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William J. Clinton: Remarks on the Attack on the U.S.S. <i>Cole </i>and the Situation in the Middle East
William
William J. Clinton
Remarks on the Attack on the U.S.S. Cole and the Situation in the Middle East
October 12, 2000
Public Papers of the Presidents
William J. Clinton<br>2000-01: Book III
William J. Clinton
2000-01: Book III
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The President. I have just been meeting with my national security team on today's tragic events in the Middle East, and I would like to make a brief statement.

First, as you know, an explosion claimed the lives of at least four sailors on one of our naval vessels, the U.S.S. Cole, this morning. Many were injured; a number are still missing. They were simply doing their duty. The ship was refueling in a port in Yemen while en route to the Persian Gulf. We're rushing medical assistance to the scene, and our prayers are with the families who have lost their loved ones or are still awaiting news.

If, as it now appears, this was an act of terrorism, it was a despicable and cowardly act. We will find out who was responsible and hold them accountable. If their intention was to deter us from our mission of promoting peace and security in the Middle East, they will fail utterly.

I have directed the Department of Defense, the FBI, and the State Department to send officials to Yemen to begin the investigation. Secretary Albright has spoken with President Salih of Yemen, and we expect to work closely with his government to that effect.

Our military forces and our Embassies in the region have been on heightened state of alert for some time now. I have ordered our ships in the region to pull out of port and our land forces to increase their security.

Tensions are extremely high today throughout the entire region, as all of you know. I strongly condemn the murder of Israeli soldiers in Ram Allah today. While I understand the anguish Palestinians feel over the losses they have suffered, there can be no possible justification for mob violence. I call on both sides to undertake a cease-fire immediately and immediately to condemn all acts of violence.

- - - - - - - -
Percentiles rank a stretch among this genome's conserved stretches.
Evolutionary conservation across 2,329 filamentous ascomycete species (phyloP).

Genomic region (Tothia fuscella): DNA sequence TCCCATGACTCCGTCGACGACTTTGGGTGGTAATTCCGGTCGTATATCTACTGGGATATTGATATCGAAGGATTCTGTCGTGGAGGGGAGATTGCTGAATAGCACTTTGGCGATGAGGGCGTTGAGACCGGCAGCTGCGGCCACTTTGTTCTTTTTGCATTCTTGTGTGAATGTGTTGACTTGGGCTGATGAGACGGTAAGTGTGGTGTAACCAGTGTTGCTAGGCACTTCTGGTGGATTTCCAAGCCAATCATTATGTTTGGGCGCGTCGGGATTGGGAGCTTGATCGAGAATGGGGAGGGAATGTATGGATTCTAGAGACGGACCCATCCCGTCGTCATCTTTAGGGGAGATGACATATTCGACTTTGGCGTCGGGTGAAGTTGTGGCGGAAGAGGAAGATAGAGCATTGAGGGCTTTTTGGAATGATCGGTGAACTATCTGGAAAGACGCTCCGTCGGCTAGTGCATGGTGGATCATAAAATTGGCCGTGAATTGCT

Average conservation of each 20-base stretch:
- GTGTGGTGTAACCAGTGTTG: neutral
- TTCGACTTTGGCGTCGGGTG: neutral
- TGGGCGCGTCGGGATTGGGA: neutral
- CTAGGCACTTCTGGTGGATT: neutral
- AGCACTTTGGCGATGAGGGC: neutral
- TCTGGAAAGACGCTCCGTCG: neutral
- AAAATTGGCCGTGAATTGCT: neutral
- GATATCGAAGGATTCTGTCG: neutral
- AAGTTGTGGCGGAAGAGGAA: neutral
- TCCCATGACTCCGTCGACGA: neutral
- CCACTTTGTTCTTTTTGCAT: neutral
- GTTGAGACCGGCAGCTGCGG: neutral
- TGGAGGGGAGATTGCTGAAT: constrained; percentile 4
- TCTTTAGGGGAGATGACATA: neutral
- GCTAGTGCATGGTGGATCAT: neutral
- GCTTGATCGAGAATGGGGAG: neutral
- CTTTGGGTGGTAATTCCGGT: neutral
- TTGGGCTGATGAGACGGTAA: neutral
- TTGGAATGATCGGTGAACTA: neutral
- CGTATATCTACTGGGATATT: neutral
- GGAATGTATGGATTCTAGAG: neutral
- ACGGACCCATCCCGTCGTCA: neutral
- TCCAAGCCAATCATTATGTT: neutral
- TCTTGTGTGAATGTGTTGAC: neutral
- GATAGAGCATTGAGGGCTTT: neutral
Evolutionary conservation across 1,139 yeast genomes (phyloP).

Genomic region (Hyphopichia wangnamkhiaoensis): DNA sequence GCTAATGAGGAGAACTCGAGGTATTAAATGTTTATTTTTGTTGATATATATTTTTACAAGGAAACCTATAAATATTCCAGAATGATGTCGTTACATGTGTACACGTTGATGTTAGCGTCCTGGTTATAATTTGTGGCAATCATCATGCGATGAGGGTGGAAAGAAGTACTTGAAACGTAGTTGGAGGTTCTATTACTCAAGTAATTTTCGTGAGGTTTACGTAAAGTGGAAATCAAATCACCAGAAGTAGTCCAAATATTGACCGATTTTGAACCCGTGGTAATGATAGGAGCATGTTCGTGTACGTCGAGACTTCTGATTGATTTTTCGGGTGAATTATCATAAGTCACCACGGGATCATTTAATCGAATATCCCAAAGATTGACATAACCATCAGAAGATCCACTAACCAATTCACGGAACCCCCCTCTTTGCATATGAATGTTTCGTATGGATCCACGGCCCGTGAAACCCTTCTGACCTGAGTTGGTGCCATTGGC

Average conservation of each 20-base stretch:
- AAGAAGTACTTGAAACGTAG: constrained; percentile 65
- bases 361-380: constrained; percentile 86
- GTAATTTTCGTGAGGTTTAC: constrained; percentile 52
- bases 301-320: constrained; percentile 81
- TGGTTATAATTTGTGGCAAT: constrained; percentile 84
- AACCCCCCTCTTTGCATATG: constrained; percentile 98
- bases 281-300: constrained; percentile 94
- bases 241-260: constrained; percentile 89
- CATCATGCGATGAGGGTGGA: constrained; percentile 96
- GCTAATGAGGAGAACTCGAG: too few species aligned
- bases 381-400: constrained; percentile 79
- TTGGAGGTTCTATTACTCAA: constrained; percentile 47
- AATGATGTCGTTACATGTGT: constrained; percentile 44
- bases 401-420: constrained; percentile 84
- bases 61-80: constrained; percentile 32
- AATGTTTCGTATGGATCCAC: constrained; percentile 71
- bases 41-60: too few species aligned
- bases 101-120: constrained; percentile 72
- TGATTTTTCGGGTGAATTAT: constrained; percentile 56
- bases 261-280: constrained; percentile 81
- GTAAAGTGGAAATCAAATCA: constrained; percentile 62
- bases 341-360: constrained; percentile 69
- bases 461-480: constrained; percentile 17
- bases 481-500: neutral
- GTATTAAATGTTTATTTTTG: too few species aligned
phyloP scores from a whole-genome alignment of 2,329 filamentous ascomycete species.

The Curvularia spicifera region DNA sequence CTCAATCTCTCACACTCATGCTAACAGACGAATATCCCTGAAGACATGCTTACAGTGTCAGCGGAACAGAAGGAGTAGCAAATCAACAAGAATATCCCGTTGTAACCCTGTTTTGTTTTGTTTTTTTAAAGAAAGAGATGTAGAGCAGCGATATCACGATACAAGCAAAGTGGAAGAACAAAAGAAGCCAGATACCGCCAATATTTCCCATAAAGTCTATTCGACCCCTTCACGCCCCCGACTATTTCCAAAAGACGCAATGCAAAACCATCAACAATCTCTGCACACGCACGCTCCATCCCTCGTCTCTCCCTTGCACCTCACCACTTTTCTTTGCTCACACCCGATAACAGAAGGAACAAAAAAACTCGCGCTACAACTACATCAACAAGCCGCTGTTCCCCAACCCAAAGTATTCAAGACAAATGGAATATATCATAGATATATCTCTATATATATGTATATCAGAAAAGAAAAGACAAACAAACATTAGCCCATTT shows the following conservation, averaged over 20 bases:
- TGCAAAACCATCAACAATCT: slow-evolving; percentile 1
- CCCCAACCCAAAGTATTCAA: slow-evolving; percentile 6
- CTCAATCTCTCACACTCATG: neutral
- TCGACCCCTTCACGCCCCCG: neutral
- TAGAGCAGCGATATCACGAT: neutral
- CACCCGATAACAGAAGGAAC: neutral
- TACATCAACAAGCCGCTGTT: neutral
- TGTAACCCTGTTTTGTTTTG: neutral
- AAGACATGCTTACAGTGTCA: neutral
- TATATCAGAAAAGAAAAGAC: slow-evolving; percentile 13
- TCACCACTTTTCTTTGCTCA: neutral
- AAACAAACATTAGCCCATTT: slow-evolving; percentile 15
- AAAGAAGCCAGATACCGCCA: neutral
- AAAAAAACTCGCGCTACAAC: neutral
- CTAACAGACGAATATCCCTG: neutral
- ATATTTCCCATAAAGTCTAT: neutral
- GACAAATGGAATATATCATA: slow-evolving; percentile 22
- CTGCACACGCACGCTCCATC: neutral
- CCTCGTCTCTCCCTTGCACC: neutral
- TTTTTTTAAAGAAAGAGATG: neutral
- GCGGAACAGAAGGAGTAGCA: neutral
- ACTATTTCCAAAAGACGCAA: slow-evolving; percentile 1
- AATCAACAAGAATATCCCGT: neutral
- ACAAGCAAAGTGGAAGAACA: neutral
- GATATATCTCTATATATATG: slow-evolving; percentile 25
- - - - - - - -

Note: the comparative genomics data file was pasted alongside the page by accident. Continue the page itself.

Finally, let me say this. The Israeli-Palestinian conflict is one of the greatest tragedies and most difficult problems of our time. But it can be solved. The progress of the last few years— progress that brought Israel to the hope of a final peace with true security and Palestinians to the hope of a sovereign state recognized by the entire world—was not made through violence. It happened because both sides sat down together, negotiated, and slowly built up the trust that violence destroys.

Now is the time to stop the bloodshed, to restore calm, to return to dialog and ultimately to the negotiating table. The alternative to the peace process is now no longer merely hypothetical. It is unfolding today before our very eyes.

Now I need to go back to work on this, and so I won't take questions right now. But the Department of Defense will offer a briefing today and will be able to answer the questions that are relevant to today's events.

Thank you.


NOTE: The President spoke at 1:47 p.m. in the Rose Garden at the White House, following a meeting with the national security team. In his remarks, he referred to President Ali Salih of Yemen. The proclamations of October 12 and October 16 on the death of American servicemembers aboard the U.S.S. Cole is listed in Appendix D at the end of this volume.
Citation: William J. Clinton: "Remarks on the Attack on the U.S.S. Cole and the Situation in the Middle East," October 12, 2000. Online by Gerhard Peters and John T. Woolley, The American Presidency Project. http://www.presidency.ucsb.edu/ws/?pid=73957.
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